What had that flower to do with being white,
The wayside blue and innocent heal-all?
What brought the kindred spider to that height,
Then steered the white moth thither in the night?
What but design of darkness to appall?
—ROBERT FROST, “DESIGN”
When I wanted to buy music, I trudged a mile along Carter Hill Road from my father’s house to the Montgomery Mall and rooted through the record bins at JC Penney’s because they’d let me return the album if I came back a week later and claimed it was defective. If I didn’t like Badfinger’s Magic Christian Music or Richard Harris’s A Tramp Shining, the record would always be, believe me, scratched. The rule was that you could only exchange for the exact same album unless it was out of stock, so the day before I had to walk to the mall, find all the copies of, oh, Strawberry Alarm Clock’s Incense and Peppermints, and slip them between the copies of Iron Butterfly’s In-A-Gadda-Da-Vida, the album that proved that it’s possible to replicate in vinyl the sonic equivalent of dental surgery without the benefits. Deep Purple made for another good hidey-hole.
I spent hours meditating on Penney’s scant six rows of record bins, pondering Moby Grape, Ultimate Spinach, the Electric Prunes (“I Had Too Much to Dream Last Night,” if your memory needs jogging), and other cuisine-inspired psychedelia, a list that would include Cream, the Lovin’ Spoonful, and maybe even the Turtles, the Byrds, and Captain Beefheart. Though it has nothing to do with food, I’ll mention Montgomery’s best-known band of the late ‘60s simply because of its name: the Rockin’ Gibraltars.
After one of these excursions, I walked back from the mall through a hammering twilight cloudburst clutching a wet paper bag. As laughing rednecks veered through puddles and blasted arcs of oily water over me, I thought grimly, “This better be worth it.” At home, I peeled the sodden paper off the plastic wrapper of Johnny Winter And: Live, peeled off my wet clothes, and collapsed naked on the bed to listen to the album.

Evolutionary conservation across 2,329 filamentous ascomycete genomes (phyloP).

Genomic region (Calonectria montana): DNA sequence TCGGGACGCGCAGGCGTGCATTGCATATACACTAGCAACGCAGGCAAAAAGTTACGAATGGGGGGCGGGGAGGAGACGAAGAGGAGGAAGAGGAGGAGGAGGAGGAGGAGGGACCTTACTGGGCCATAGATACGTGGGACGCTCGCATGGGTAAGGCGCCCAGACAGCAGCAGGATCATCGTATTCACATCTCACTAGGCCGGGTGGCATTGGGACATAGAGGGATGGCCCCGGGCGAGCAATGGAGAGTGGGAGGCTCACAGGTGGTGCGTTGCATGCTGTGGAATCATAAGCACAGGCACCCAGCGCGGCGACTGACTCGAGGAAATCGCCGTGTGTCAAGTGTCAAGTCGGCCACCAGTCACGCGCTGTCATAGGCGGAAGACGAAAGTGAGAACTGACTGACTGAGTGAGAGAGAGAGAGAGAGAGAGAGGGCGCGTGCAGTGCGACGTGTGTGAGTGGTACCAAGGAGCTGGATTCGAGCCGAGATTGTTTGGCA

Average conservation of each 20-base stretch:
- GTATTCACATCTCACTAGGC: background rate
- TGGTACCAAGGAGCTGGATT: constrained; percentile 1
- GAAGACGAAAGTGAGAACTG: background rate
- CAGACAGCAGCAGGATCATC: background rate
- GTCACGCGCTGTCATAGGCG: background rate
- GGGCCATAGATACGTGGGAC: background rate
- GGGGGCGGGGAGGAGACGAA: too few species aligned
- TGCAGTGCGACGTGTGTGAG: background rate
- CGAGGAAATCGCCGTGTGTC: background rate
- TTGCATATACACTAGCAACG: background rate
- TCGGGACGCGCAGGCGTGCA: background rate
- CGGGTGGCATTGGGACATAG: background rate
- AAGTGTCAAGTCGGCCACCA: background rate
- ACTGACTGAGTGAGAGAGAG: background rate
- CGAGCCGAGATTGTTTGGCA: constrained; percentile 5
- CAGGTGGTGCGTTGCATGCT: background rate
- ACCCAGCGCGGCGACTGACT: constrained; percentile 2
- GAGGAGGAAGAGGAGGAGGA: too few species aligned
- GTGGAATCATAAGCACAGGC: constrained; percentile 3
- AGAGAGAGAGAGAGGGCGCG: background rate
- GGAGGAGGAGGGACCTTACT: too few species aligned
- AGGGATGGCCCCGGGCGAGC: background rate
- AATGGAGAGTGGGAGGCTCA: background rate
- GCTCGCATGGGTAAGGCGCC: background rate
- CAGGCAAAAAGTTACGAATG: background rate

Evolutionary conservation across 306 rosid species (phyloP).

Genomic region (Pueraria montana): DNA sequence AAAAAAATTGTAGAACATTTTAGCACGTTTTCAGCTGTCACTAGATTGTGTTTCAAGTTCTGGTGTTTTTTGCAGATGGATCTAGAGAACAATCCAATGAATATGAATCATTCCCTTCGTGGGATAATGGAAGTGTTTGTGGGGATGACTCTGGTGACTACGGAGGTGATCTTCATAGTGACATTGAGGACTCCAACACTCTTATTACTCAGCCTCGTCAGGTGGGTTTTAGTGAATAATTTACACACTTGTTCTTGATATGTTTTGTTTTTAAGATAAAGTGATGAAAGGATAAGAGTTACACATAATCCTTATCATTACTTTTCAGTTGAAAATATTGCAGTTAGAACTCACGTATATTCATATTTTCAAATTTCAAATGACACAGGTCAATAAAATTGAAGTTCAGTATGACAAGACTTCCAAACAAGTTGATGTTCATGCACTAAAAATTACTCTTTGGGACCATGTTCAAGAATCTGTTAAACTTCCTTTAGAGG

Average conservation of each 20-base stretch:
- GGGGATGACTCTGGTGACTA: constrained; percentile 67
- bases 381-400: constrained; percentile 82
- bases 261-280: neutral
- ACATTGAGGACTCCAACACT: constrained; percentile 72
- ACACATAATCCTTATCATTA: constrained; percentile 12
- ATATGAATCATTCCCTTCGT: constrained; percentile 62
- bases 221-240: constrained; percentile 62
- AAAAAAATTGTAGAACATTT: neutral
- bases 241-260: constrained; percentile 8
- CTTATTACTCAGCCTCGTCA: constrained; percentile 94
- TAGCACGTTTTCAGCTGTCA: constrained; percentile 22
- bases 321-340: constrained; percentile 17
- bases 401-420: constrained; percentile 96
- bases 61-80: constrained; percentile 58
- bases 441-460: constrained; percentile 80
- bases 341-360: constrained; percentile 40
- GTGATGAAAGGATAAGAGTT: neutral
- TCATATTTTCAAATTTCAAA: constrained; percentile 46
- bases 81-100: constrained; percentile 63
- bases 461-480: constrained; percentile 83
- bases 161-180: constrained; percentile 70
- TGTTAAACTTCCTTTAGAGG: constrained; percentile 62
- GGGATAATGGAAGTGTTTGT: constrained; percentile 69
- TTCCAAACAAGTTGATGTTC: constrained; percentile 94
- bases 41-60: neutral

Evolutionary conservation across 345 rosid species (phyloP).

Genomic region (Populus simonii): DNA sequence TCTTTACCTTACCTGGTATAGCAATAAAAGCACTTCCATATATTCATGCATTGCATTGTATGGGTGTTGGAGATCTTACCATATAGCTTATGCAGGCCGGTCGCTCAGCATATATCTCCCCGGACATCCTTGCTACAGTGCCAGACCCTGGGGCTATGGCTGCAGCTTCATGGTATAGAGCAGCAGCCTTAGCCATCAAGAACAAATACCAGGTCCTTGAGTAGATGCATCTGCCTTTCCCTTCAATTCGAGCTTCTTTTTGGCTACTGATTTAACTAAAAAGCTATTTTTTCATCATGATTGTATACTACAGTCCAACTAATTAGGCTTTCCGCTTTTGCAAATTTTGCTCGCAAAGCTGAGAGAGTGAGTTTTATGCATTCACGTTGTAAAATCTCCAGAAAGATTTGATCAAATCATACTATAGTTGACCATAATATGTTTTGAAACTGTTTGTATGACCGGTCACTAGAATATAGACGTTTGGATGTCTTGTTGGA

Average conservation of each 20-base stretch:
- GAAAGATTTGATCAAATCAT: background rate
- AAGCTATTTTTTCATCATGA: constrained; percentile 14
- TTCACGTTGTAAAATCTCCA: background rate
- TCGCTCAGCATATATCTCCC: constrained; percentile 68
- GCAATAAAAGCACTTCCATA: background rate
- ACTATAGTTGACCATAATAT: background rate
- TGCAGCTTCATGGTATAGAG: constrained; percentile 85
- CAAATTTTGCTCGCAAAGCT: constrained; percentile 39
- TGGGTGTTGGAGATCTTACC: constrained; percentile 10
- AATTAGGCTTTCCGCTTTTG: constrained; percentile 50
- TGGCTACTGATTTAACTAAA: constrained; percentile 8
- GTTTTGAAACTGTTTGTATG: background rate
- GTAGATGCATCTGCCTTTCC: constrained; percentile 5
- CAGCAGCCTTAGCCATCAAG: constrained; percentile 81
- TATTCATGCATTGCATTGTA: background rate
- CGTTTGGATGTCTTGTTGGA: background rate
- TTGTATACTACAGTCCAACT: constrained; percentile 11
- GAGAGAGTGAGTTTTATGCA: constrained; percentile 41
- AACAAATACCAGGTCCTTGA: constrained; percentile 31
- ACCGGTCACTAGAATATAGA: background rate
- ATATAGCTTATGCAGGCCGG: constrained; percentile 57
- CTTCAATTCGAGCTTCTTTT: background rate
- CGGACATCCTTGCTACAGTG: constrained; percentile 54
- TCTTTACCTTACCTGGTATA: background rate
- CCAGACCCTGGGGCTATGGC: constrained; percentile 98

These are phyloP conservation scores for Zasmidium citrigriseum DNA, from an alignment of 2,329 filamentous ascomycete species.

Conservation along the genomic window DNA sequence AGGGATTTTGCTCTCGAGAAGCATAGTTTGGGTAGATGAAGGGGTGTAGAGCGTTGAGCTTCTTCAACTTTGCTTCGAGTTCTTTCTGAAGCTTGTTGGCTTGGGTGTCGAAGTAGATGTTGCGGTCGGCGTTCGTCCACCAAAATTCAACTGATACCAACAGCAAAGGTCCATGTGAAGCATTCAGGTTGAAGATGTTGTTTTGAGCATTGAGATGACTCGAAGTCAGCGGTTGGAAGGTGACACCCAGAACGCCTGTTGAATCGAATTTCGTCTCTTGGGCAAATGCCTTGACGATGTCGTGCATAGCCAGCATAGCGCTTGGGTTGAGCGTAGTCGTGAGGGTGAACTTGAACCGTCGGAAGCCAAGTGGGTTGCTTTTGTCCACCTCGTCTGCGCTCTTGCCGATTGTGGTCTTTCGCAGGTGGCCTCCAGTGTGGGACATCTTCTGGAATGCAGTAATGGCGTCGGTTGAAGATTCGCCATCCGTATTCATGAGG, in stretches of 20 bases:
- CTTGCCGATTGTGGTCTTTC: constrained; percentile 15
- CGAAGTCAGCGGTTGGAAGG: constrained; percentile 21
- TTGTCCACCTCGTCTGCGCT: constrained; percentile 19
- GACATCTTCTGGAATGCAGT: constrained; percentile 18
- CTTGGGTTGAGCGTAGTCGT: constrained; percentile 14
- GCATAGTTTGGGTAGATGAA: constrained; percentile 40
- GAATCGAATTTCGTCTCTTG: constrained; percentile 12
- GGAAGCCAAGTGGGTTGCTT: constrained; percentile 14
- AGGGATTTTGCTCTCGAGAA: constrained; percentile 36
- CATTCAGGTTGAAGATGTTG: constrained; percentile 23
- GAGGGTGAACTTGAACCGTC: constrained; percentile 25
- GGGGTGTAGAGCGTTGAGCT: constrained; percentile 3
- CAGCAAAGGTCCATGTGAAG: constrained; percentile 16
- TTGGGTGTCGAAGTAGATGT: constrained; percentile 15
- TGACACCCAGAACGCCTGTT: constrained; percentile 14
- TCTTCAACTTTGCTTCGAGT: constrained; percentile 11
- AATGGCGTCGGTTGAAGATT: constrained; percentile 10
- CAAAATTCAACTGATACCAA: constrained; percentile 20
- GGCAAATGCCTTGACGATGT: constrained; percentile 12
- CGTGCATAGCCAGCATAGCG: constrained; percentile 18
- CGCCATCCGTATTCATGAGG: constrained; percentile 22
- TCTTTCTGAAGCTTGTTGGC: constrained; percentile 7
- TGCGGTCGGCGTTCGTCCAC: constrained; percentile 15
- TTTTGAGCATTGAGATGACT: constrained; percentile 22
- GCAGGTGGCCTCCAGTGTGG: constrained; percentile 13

My stereo was a ninety-nine-dollar cheapo system, and even though I was seventeen and paying for it myself, my parents had first debated whether it was even appropriate for a boy to listen to music alone in a room. It probably wasn’t, they’d decided. But with dubiety and a stiff warning that the “record player” could be taken away from me at any time, they let me buy it anyway. How can the heathen in their ignorance say that “liberal Baptist” is a contradiction in terms?
Out of those crappy speakers, I heard for the first time Johnny Winter’s frantic version of “Good Morning Little Schoolgirl.” It doesn’t have the lip-smacking lasciviousness, comic in its exaggeration, that Sonny Boy Williamson gives the song he wrote. Instead, Winter’s version is a wrenched-from-the-gut howl of sick and hopeless desire that could be called “The Pedophile Blues.” He wants to slip into the schoolgirl’s room, use her like a three-dollar hooker when he only has a nickel and half a cigarette in his pocket, and then beg her to tell her mother that the six-foot-tall, tattooed, cross-eyed albino heroin addict slipping out her window is a little schoolboy too. It was so terrifying it was funny, and funny, too, because it embodied all the terrifying desire I, a little schoolboy myself, knew not to say. I was afraid I’d start screaming and never stop.
Johnny Winter taught me that I could both scream and stop screaming. Once my parents and my three brothers were out of the house, I cranked the album up so loud the speakers distorted the music. I screamed along with him, flailed the strings of my air guitar, and jerked out a dance of spastic rage and lust. The speakers leapt on the dresser and the needle jumped up and down on the spinning vinyl.
Johnny Winter And: Live was as close as I ever came to hearing Johnny Winter live. In Montgomery, music was the Big Bam show put on at Garrett Coliseum by WBAM, and there I saw Neil Diamond, the Buckinghams, Tommy James and the Shondells. The wildest thing other than the Troggs rocking out to “Wild Thing” and whipping around long dirty hanks of British hair was Lou Christie. Lou Christie was huge in Montgomery. He was the Beatles of the Heart of Dixie, the Tom Jones of the teenybopper set. Teenaged girls would shriek his name. They’d rush the stage and throw their panties at Christie as he sang “Lightin’ Strikes,” his high-pitched, androgynous but smoldering paean to screwing in a car. Some of the panties were removed spontaneously, while others were purchased and smuggled into Garrett Coliseum specifically to be launched, clean, at the singer who was born Lugee Sacco. The girls worked themselves up to ecstatic, sobbing breakdowns like something out of Euripides’s Bacchae. Really. I wish I were making it up. Lou Christie. I seen it with my own eyes.